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  1. The claim that if Medicare starts limiting the procedures it will pay for, this would be an infringement of your freedom of choice: Paul Krugman: "Nobody is proposing that the government deny you the right to have whatever medical care you want at your own expense. We’re only talking about what medical care will be paid for by the government. And right-wingers, of all people, shouldn’t believe that everyone has the right to have whatever they want, at taxpayers’ expense.... What will it take to shoot this zombie in the head?..."

  2. Peter Diamond unqualifed to be a Federal Reserve Governor: Peter Diamond: "Last October, I won the Nobel Prize in economics for my work on unemployment and the labor market. But I am unqualified to serve on the board of the Federal Reserve — at least according to the Republican senators who have blocked my nomination. How can this be? The easy answer is to point to shortcomings in our confirmation process and to partisan polarization in Washington. The more troubling answer, though... a failure to recognize that analysis of unemployment is crucial to conducting monetary policy.... The leading opponent to my appointment, Richard C. Shelby of Alabama, the ranking Republican on the committee, has questioned the relevance of my expertise. “Does Dr. Diamond have any experience in conducting monetary policy? No,” he said in March. “His academic work has been on pensions and labor market theory.” But understanding the labor market... is critical to devising an effective monetary policy..."

  3. Haley Barbour's claim that Obama is raising gas prices on purpose: The United States government does not control world oil prices--indeed, right now there is no swing producer that controls world oil prices: it is global supply and demand that set gas prices.

  4. Stephen L. Carter’s very bad Bloomberg column that demand is slack because of "uncertainty": Jim Henley: "We’ve worked for more than one business... we know the typical share-of-revenue that incremental labor expense takes across various business lines. and we have a lived understanding of all the uncertainties and risks attending pretty much any business. Comparing this last bundle of risks and uncertainties to the possible impact of regulatory change on additional incremental labor, we’re left with a set of reasonable possibilities.... 1) The guy is telling the truth, but his business is unusual.... 2) The guy is a blowhard whose business is doing worse than he says. 3) The guy is a moron or coward... leaving money on the table.... 4) The guy is a prophet who should liquidate his business immediately! Because any regulatory risk that applies to new workers he might hire that’s big enough to keep him from hiring more also applies to the workers he currently has on his payroll.... Any of these seems more plausible than Carter’s conclusion that this man’s story holds lessons for us all. It’s certainly suggestive that Carter describes his business as “low margin” but with demand picking up. If demand is picking up and he isn’t ramping production then either demand was really weak and is only getting back to normal, one or more of his competitors beat him to the punch on cranking up the volume, or nobody here knows how to play this game. The article reminds me of the criticism that intellectuals tend to lack real-world business experience.... Certainly Carter presents us with a piece of “pro-business” advocacy that suffers from apparent unfamiliarity with business..."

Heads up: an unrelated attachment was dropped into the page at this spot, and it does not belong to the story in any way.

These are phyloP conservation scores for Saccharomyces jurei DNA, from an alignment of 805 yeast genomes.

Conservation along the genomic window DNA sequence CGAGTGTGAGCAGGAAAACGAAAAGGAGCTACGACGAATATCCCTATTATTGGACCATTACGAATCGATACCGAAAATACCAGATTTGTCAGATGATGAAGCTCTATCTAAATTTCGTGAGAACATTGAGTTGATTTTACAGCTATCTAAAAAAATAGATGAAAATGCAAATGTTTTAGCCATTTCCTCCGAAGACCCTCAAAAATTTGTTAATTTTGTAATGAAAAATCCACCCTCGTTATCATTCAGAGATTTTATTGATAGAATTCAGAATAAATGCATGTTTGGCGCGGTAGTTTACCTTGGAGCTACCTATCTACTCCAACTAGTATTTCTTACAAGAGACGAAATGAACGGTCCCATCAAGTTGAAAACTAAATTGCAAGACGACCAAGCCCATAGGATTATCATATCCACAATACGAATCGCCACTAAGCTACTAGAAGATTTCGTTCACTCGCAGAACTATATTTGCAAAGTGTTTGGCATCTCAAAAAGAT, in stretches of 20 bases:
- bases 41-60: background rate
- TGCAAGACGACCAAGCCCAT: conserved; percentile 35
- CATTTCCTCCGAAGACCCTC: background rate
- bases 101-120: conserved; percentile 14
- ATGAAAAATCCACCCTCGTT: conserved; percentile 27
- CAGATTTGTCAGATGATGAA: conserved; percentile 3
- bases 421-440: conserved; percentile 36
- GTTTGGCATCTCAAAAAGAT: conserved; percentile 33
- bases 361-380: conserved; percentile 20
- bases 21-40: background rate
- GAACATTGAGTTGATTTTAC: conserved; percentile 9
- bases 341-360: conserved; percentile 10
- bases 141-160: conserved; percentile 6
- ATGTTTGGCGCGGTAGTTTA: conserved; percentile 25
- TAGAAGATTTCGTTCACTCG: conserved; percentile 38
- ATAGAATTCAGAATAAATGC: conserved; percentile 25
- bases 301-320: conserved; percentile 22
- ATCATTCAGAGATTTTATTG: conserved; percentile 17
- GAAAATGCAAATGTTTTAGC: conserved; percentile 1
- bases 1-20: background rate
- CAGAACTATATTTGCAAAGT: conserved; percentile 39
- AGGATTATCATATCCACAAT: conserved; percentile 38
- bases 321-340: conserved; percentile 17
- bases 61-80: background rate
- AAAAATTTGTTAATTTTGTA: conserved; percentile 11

5. RERUN: Paul Ryan's Claim that "Obamacare Ends Medicare As We Know It... creates this 15 panel board of unelected, unaccountable, bureaucrats starting next year to price control and ration Medicare": Igor Volsky: "It does no such thing.... The “15 panel board,” as Ryan calls it, is actually the Independent Payment Advisory Board (IPAB).... Ryan himself proposed a very similar commission in 2009.... In fact, Ryan’s Patients’ Choice Act (PCA) sought to establish 'two governmental bodies to broadly apply cost effectiveness research' and had more teeth than the ACA, including provisions to allow for penalties for physicians who did not follow the guidelines..."

  6. RERUN: John Taylor (and 149 other) Republican economists: "An increase in the national debt limit that is not accompanied by significant spending cuts and budget reforms to address our government’s spending addiction will harm private-sector job creation in America": Rebutted by John Taylor (and Robert Hall), Macroeconomics, 5th ed.: "We now know that an increase in government spending... increases the interest rate and increases income.... [T]he increase in government demand increases GDP through the multiplier.... [But] interest rates must [also] rise to offset the increase in money demand.... This increase in interest rates will reduce investment demand and net exports and thus offset some of the stimulus to GDP caused by government spending. The offsetting negative effect is crowding out.... An expansionary fiscal policy will have a relatively strong effect on aggregate demand if interest rates don't rise by much [when government spending increases]..."